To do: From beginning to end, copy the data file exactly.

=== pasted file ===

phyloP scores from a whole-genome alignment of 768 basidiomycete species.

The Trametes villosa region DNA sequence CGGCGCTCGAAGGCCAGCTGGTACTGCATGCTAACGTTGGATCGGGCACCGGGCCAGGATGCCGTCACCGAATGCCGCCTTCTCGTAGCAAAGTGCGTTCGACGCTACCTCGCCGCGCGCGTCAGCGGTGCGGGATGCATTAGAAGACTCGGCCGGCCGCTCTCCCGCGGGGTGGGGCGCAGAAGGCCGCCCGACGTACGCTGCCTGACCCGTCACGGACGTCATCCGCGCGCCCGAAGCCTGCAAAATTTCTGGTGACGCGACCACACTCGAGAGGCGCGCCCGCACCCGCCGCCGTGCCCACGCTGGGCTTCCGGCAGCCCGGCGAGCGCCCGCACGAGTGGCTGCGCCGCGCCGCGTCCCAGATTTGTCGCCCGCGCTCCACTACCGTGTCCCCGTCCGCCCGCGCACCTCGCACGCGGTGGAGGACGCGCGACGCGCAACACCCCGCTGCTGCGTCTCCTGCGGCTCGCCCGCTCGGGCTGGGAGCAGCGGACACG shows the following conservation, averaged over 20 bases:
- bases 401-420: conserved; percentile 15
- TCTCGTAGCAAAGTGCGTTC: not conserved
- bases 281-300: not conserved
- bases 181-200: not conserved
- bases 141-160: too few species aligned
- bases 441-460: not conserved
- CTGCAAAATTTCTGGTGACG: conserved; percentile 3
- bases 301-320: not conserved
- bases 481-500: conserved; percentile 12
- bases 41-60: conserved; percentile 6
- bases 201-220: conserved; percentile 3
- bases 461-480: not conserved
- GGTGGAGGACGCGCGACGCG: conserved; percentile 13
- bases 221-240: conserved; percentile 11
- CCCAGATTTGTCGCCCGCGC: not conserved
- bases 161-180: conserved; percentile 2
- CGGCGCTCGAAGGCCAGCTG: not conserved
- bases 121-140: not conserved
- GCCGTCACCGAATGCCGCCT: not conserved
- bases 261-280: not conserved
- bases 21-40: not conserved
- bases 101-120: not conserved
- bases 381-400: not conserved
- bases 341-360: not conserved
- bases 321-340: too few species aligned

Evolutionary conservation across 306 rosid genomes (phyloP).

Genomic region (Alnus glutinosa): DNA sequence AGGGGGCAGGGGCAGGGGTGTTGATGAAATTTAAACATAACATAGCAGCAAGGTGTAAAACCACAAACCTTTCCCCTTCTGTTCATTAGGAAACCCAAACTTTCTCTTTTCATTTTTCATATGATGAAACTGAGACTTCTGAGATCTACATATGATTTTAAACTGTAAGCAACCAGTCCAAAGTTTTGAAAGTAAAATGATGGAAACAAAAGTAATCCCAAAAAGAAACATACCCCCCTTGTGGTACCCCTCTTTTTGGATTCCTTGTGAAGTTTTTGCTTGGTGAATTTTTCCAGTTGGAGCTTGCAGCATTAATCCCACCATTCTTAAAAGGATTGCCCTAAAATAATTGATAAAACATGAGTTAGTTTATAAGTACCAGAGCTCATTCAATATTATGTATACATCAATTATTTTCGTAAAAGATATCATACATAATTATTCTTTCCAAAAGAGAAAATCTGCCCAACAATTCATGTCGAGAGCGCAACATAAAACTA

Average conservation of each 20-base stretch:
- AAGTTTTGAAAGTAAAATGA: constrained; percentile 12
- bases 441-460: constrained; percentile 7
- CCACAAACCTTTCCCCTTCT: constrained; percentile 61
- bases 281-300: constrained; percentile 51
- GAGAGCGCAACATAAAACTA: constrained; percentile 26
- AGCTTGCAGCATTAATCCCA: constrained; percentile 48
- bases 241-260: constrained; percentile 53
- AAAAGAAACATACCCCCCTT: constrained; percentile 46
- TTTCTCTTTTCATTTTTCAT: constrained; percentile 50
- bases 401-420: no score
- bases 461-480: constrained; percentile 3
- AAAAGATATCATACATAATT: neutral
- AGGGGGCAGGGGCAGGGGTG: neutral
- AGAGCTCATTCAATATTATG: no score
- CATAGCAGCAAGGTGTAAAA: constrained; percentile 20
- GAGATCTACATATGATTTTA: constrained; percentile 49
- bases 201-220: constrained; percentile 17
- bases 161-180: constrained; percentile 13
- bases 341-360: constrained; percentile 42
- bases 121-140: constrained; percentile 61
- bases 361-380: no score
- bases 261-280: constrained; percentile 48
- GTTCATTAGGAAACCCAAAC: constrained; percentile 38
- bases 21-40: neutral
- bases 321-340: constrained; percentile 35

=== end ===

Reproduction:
phyloP scores from a whole-genome alignment of 768 basidiomycete species.

The Trametes villosa region DNA sequence CGGCGCTCGAAGGCCAGCTGGTACTGCATGCTAACGTTGGATCGGGCACCGGGCCAGGATGCCGTCACCGAATGCCGCCTTCTCGTAGCAAAGTGCGTTCGACGCTACCTCGCCGCGCGCGTCAGCGGTGCGGGATGCATTAGAAGACTCGGCCGGCCGCTCTCCCGCGGGGTGGGGCGCAGAAGGCCGCCCGACGTACGCTGCCTGACCCGTCACGGACGTCATCCGCGCGCCCGAAGCCTGCAAAATTTCTGGTGACGCGACCACACTCGAGAGGCGCGCCCGCACCCGCCGCCGTGCCCACGCTGGGCTTCCGGCAGCCCGGCGAGCGCCCGCACGAGTGGCTGCGCCGCGCCGCGTCCCAGATTTGTCGCCCGCGCTCCACTACCGTGTCCCCGTCCGCCCGCGCACCTCGCACGCGGTGGAGGACGCGCGACGCGCAACACCCCGCTGCTGCGTCTCCTGCGGCTCGCCCGCTCGGGCTGGGAGCAGCGGACACG shows the following conservation, averaged over 20 bases:
- bases 401-420: conserved; percentile 15
- TCTCGTAGCAAAGTGCGTTC: not conserved
- bases 281-300: not conserved
- bases 181-200: not conserved
- bases 141-160: too few species aligned
- bases 441-460: not conserved
- CTGCAAAATTTCTGGTGACG: conserved; percentile 3
- bases 301-320: not conserved
- bases 481-500: conserved; percentile 12
- bases 41-60: conserved; percentile 6
- bases 201-220: conserved; percentile 3
- bases 461-480: not conserved
- GGTGGAGGACGCGCGACGCG: conserved; percentile 13
- bases 221-240: conserved; percentile 11
- CCCAGATTTGTCGCCCGCGC: not conserved
- bases 161-180: conserved; percentile 2
- CGGCGCTCGAAGGCCAGCTG: not conserved
- bases 121-140: not conserved
- GCCGTCACCGAATGCCGCCT: not conserved
- bases 261-280: not conserved
- bases 21-40: not conserved
- bases 101-120: not conserved
- bases 381-400: not conserved
- bases 341-360: not conserved
- bases 321-340: too few species aligned

Evolutionary conservation across 306 rosid genomes (phyloP).

Genomic region (Alnus glutinosa): DNA sequence AGGGGGCAGGGGCAGGGGTGTTGATGAAATTTAAACATAACATAGCAGCAAGGTGTAAAACCACAAACCTTTCCCCTTCTGTTCATTAGGAAACCCAAACTTTCTCTTTTCATTTTTCATATGATGAAACTGAGACTTCTGAGATCTACATATGATTTTAAACTGTAAGCAACCAGTCCAAAGTTTTGAAAGTAAAATGATGGAAACAAAAGTAATCCCAAAAAGAAACATACCCCCCTTGTGGTACCCCTCTTTTTGGATTCCTTGTGAAGTTTTTGCTTGGTGAATTTTTCCAGTTGGAGCTTGCAGCATTAATCCCACCATTCTTAAAAGGATTGCCCTAAAATAATTGATAAAACATGAGTTAGTTTATAAGTACCAGAGCTCATTCAATATTATGTATACATCAATTATTTTCGTAAAAGATATCATACATAATTATTCTTTCCAAAAGAGAAAATCTGCCCAACAATTCATGTCGAGAGCGCAACATAAAACTA

Average conservation of each 20-base stretch:
- AAGTTTTGAAAGTAAAATGA: constrained; percentile 12
- bases 441-460: constrained; percentile 7
- CCACAAACCTTTCCCCTTCT: constrained; percentile 61
- bases 281-300: constrained; percentile 51
- GAGAGCGCAACATAAAACTA: constrained; percentile 26
- AGCTTGCAGCATTAATCCCA: constrained; percentile 48
- bases 241-260: constrained; percentile 53
- AAAAGAAACATACCCCCCTT: constrained; percentile 46
- TTTCTCTTTTCATTTTTCAT: constrained; percentile 50
- bases 401-420: no score
- bases 461-480: constrained; percentile 3
- AAAAGATATCATACATAATT: neutral
- AGGGGGCAGGGGCAGGGGTG: neutral
- AGAGCTCATTCAATATTATG: no score
- CATAGCAGCAAGGTGTAAAA: constrained; percentile 20
- GAGATCTACATATGATTTTA: constrained; percentile 49
- bases 201-220: constrained; percentile 17
- bases 161-180: constrained; percentile 13
- bases 341-360: constrained; percentile 42
- bases 121-140: constrained; percentile 61
- bases 361-380: no score
- bases 261-280: constrained; percentile 48
- GTTCATTAGGAAACCCAAAC: constrained; percentile 38
- bases 21-40: neutral
- bases 321-340: constrained; percentile 35